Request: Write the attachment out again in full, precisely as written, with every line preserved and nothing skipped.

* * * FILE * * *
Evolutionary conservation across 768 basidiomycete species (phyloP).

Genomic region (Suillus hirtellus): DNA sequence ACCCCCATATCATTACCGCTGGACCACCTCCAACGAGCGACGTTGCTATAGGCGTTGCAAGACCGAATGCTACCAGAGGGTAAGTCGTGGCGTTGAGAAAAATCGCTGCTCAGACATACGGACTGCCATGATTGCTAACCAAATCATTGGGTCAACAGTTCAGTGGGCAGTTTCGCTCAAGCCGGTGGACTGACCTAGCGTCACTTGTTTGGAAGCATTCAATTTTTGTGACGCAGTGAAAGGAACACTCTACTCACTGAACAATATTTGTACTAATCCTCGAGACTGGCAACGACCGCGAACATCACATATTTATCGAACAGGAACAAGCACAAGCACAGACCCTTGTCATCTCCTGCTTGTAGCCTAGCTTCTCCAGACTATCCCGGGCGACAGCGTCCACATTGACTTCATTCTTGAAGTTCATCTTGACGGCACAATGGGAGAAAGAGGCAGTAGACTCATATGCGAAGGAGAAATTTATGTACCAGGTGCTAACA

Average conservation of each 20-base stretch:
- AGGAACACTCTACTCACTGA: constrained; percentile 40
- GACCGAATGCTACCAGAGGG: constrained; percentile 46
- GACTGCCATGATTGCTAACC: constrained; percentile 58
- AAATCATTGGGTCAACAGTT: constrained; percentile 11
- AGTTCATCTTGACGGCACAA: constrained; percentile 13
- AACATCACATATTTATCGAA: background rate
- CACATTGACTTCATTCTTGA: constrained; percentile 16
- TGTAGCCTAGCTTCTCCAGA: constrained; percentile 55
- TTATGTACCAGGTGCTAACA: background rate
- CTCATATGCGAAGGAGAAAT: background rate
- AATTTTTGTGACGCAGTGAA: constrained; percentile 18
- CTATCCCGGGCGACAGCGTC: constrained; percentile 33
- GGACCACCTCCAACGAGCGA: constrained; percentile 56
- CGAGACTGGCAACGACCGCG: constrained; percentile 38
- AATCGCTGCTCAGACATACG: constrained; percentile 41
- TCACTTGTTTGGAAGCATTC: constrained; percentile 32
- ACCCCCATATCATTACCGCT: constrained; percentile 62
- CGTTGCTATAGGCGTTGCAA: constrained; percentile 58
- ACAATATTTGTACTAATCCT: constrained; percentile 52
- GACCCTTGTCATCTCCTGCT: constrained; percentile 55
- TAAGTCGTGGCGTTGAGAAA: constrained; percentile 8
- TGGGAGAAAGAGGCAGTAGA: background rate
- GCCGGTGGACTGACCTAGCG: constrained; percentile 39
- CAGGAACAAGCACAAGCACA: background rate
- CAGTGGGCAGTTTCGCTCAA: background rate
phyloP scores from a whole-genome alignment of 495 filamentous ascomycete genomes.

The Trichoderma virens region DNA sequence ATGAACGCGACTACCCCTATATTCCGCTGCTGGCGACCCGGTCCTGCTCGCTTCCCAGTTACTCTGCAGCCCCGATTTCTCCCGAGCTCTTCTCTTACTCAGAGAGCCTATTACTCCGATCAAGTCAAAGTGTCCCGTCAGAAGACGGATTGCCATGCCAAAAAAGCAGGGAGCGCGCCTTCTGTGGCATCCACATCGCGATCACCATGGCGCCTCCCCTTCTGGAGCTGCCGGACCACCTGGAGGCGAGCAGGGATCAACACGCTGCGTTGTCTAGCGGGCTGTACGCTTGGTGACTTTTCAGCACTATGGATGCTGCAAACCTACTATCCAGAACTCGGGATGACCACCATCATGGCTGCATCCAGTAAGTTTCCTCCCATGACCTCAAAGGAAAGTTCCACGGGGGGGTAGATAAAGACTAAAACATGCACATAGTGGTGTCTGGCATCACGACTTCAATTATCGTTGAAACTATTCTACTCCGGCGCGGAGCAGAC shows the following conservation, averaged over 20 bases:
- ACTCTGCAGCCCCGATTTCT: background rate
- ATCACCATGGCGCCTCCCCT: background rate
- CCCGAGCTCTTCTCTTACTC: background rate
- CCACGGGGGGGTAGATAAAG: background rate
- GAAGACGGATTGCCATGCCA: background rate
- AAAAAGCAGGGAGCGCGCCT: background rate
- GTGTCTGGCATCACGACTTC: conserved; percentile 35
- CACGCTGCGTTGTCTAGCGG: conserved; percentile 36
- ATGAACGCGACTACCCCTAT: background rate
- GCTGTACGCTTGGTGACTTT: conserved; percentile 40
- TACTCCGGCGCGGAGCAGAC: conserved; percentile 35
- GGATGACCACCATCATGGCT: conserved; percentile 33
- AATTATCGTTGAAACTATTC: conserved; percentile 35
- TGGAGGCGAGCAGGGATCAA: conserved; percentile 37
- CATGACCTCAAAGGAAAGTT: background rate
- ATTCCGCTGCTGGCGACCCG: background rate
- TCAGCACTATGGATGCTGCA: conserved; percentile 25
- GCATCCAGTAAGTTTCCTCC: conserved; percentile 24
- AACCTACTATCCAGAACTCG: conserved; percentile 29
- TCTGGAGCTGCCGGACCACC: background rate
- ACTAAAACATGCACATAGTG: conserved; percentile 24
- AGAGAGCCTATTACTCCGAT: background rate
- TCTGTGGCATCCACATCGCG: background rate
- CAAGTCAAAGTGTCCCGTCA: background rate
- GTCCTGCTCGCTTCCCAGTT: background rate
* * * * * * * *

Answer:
Evolutionary conservation across 768 basidiomycete species (phyloP).

Genomic region (Suillus hirtellus): DNA sequence ACCCCCATATCATTACCGCTGGACCACCTCCAACGAGCGACGTTGCTATAGGCGTTGCAAGACCGAATGCTACCAGAGGGTAAGTCGTGGCGTTGAGAAAAATCGCTGCTCAGACATACGGACTGCCATGATTGCTAACCAAATCATTGGGTCAACAGTTCAGTGGGCAGTTTCGCTCAAGCCGGTGGACTGACCTAGCGTCACTTGTTTGGAAGCATTCAATTTTTGTGACGCAGTGAAAGGAACACTCTACTCACTGAACAATATTTGTACTAATCCTCGAGACTGGCAACGACCGCGAACATCACATATTTATCGAACAGGAACAAGCACAAGCACAGACCCTTGTCATCTCCTGCTTGTAGCCTAGCTTCTCCAGACTATCCCGGGCGACAGCGTCCACATTGACTTCATTCTTGAAGTTCATCTTGACGGCACAATGGGAGAAAGAGGCAGTAGACTCATATGCGAAGGAGAAATTTATGTACCAGGTGCTAACA

Average conservation of each 20-base stretch:
- AGGAACACTCTACTCACTGA: constrained; percentile 40
- GACCGAATGCTACCAGAGGG: constrained; percentile 46
- GACTGCCATGATTGCTAACC: constrained; percentile 58
- AAATCATTGGGTCAACAGTT: constrained; percentile 11
- AGTTCATCTTGACGGCACAA: constrained; percentile 13
- AACATCACATATTTATCGAA: background rate
- CACATTGACTTCATTCTTGA: constrained; percentile 16
- TGTAGCCTAGCTTCTCCAGA: constrained; percentile 55
- TTATGTACCAGGTGCTAACA: background rate
- CTCATATGCGAAGGAGAAAT: background rate
- AATTTTTGTGACGCAGTGAA: constrained; percentile 18
- CTATCCCGGGCGACAGCGTC: constrained; percentile 33
- GGACCACCTCCAACGAGCGA: constrained; percentile 56
- CGAGACTGGCAACGACCGCG: constrained; percentile 38
- AATCGCTGCTCAGACATACG: constrained; percentile 41
- TCACTTGTTTGGAAGCATTC: constrained; percentile 32
- ACCCCCATATCATTACCGCT: constrained; percentile 62
- CGTTGCTATAGGCGTTGCAA: constrained; percentile 58
- ACAATATTTGTACTAATCCT: constrained; percentile 52
- GACCCTTGTCATCTCCTGCT: constrained; percentile 55
- TAAGTCGTGGCGTTGAGAAA: constrained; percentile 8
- TGGGAGAAAGAGGCAGTAGA: background rate
- GCCGGTGGACTGACCTAGCG: constrained; percentile 39
- CAGGAACAAGCACAAGCACA: background rate
- CAGTGGGCAGTTTCGCTCAA: background rate
phyloP scores from a whole-genome alignment of 495 filamentous ascomycete genomes.

The Trichoderma virens region DNA sequence ATGAACGCGACTACCCCTATATTCCGCTGCTGGCGACCCGGTCCTGCTCGCTTCCCAGTTACTCTGCAGCCCCGATTTCTCCCGAGCTCTTCTCTTACTCAGAGAGCCTATTACTCCGATCAAGTCAAAGTGTCCCGTCAGAAGACGGATTGCCATGCCAAAAAAGCAGGGAGCGCGCCTTCTGTGGCATCCACATCGCGATCACCATGGCGCCTCCCCTTCTGGAGCTGCCGGACCACCTGGAGGCGAGCAGGGATCAACACGCTGCGTTGTCTAGCGGGCTGTACGCTTGGTGACTTTTCAGCACTATGGATGCTGCAAACCTACTATCCAGAACTCGGGATGACCACCATCATGGCTGCATCCAGTAAGTTTCCTCCCATGACCTCAAAGGAAAGTTCCACGGGGGGGTAGATAAAGACTAAAACATGCACATAGTGGTGTCTGGCATCACGACTTCAATTATCGTTGAAACTATTCTACTCCGGCGCGGAGCAGAC shows the following conservation, averaged over 20 bases:
- ACTCTGCAGCCCCGATTTCT: background rate
- ATCACCATGGCGCCTCCCCT: background rate
- CCCGAGCTCTTCTCTTACTC: background rate
- CCACGGGGGGGTAGATAAAG: background rate
- GAAGACGGATTGCCATGCCA: background rate
- AAAAAGCAGGGAGCGCGCCT: background rate
- GTGTCTGGCATCACGACTTC: conserved; percentile 35
- CACGCTGCGTTGTCTAGCGG: conserved; percentile 36
- ATGAACGCGACTACCCCTAT: background rate
- GCTGTACGCTTGGTGACTTT: conserved; percentile 40
- TACTCCGGCGCGGAGCAGAC: conserved; percentile 35
- GGATGACCACCATCATGGCT: conserved; percentile 33
- AATTATCGTTGAAACTATTC: conserved; percentile 35
- TGGAGGCGAGCAGGGATCAA: conserved; percentile 37
- CATGACCTCAAAGGAAAGTT: background rate
- ATTCCGCTGCTGGCGACCCG: background rate
- TCAGCACTATGGATGCTGCA: conserved; percentile 25
- GCATCCAGTAAGTTTCCTCC: conserved; percentile 24
- AACCTACTATCCAGAACTCG: conserved; percentile 29
- TCTGGAGCTGCCGGACCACC: background rate
- ACTAAAACATGCACATAGTG: conserved; percentile 24
- AGAGAGCCTATTACTCCGAT: background rate
- TCTGTGGCATCCACATCGCG: background rate
- CAAGTCAAAGTGTCCCGTCA: background rate
- GTCCTGCTCGCTTCCCAGTT: background rate